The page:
Sony is preparing to update its NW-A1000 line of hard drive-based Walkman digital music players with an 8GB model, Reg Hardware has learned. The new version will ship with the SonicStage CP jukebox software the company announced yesterday.
Tony Smith, 11 May 2006

Intel primes Flash standardisation push

Intel, Hynix, Micron, Sony and others have founded the Open NAND Flash Interface (ONFI) working group which will develop a specification that may make it easier to incorporate Flash memory in notebooks to shorten start-up times and boost battery life.
Tony Smith, 11 May 2006

PS3s offer 'identical' functionality, Sony exec claims

Sony has claimed that the 20GB version of its upcoming PlayStation 3 console will offer "identical functionality" to the 60GB model. However, it remains unclear whether the lower-capacity machine will sport an HDMI port. Indeed, comments from the company suggest it won't.
Tony Smith, 11 May 2006

UK Govt website keels under weight of terror bomb report

At last, the long-awaited Intelligence & Security Committee report on the London 7 July 2005 bomb attacks is here, and out chunters the release via gnn.gov.uk. The release, issued on behalf of the Cabinet Office, tells us that the report is available at the ISC's "web site", and directs us here, which at time of writing housed a splendid document on intelligence assessments of Iraqi weapons of mass destruction. You could say that you could not make it up, but as the old report (last updated 5/8/2005, it says here) was pertinent to their having made it up, under the circumstances you probably wouldn't. Never mind, it's a Cabinet Office release, so click on news, news releases, and (again, we stress, at time of writing) nothing had actually happened there for a week. OK, back to www.gnn.gov.uk and start at the beginning again. "Sorry" (it says here), "Unauthorised access. "Under The Computer Misuse Act (1990), it is a criminal offence to facilitate or obtain access to computer material and electronic data without authorisation. Please contact the GNN News Distribution Service for help." Or possibly to arrange one's arrest. Never mind, click on "Go to the homepage", which ought to field you through to GNN's default.asp and, nope, here they are threatening you again. One more click and maybe you should get the toothbrush packed. OK, skip the link in the release text (which we got to in the first place via the external (and therefore operational) The Government Says RSS feed, and try the apparently more convoluted link over on the right hand side of the page.* Nope, arrested again. Try link again from the RSS feed - ah yes, the whole shooting match seems to have fallen over, and it's just an everyday story of UK Government Internet buggeration. Last week Tony Blair stressed to Hazel Blears how important it was to Labour Party to maximise its use of the internet. Obviously, he's stuffed. ® * Update: This one now works, as, unusually, does the link in the release text. Dud links are so common in these things, we suspect wrong links in press releases and statements may be a Whitehall rule. The Government's response to the report is also now up, and reader Pav claims to have spotted the text "On 7 July 2006 fifty-two people were killed in the terrorist attacks ..." But we think wherever that might have been, they've fixed it too. Anyway, that's enough updates. Oh alright, one more update. The 2006 date is in Paul Murphy's covering letter to Tony Blair, included in the PDF of the report. As this is a PDF, fixing it may take them some years.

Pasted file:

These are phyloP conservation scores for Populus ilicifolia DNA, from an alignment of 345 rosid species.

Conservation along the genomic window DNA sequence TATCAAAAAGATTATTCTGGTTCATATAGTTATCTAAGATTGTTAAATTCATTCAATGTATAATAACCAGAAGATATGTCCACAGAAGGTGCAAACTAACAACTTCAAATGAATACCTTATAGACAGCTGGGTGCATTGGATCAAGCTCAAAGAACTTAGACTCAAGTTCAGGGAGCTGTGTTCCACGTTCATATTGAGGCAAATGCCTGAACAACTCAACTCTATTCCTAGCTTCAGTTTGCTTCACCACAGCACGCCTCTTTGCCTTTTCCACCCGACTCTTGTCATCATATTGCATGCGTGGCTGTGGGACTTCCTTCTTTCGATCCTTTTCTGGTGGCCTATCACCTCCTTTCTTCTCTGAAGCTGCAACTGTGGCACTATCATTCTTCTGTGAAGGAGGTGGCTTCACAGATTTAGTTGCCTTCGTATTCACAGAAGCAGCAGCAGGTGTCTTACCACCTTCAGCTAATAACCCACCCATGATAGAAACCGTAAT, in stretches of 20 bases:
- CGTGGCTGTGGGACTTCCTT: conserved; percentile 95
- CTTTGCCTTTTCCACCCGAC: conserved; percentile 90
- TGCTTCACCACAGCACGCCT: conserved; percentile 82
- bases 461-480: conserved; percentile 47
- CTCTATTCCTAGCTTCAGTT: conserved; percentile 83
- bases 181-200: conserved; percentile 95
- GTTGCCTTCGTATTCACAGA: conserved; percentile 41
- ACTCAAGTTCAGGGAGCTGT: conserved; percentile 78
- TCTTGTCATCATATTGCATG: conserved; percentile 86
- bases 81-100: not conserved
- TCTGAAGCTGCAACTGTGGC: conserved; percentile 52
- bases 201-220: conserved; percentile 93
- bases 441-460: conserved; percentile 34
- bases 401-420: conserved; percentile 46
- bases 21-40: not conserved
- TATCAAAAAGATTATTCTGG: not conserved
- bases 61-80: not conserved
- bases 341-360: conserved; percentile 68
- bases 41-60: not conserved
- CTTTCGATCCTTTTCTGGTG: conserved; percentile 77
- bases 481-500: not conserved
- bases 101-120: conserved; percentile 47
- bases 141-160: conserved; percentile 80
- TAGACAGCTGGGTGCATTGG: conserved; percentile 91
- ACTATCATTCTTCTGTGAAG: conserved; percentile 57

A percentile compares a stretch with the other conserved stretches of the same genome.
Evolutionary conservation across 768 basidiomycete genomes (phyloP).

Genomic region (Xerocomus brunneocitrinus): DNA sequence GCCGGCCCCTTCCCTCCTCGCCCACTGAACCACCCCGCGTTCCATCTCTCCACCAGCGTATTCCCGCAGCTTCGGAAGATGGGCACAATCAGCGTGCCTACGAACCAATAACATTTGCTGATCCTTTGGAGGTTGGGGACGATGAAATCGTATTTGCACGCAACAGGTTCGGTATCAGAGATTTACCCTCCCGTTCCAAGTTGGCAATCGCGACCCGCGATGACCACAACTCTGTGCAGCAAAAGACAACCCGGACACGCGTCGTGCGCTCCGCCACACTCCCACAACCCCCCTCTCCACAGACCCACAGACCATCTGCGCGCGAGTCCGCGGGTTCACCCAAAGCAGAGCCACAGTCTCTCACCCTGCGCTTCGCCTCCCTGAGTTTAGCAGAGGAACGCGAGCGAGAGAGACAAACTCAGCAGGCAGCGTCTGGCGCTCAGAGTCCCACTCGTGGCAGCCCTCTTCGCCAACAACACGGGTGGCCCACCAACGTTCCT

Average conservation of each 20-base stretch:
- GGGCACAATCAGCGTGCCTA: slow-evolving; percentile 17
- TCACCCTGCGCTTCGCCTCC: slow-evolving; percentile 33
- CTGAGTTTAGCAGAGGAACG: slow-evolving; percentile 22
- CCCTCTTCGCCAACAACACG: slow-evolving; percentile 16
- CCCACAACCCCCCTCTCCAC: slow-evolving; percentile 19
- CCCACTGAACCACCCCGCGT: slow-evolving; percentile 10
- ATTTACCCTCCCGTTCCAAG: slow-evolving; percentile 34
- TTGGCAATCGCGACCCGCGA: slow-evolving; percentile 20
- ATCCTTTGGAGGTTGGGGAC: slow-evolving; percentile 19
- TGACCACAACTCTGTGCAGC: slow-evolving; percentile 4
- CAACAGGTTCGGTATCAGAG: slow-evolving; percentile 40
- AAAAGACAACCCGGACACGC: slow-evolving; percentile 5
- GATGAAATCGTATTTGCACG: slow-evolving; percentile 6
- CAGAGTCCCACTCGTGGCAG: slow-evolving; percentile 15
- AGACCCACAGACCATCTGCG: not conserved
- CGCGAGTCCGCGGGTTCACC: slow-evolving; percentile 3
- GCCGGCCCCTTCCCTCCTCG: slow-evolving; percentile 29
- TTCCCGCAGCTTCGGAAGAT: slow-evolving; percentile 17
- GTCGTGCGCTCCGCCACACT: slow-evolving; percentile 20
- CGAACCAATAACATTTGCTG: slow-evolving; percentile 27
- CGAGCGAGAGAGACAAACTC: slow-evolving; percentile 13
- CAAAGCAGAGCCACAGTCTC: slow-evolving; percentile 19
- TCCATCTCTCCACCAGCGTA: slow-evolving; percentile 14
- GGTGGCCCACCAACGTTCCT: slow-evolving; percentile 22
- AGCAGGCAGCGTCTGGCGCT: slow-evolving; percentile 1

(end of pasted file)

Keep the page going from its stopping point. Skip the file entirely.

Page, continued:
John Lettice, 11 May 2006

ICANN chokes off .xxx porn registry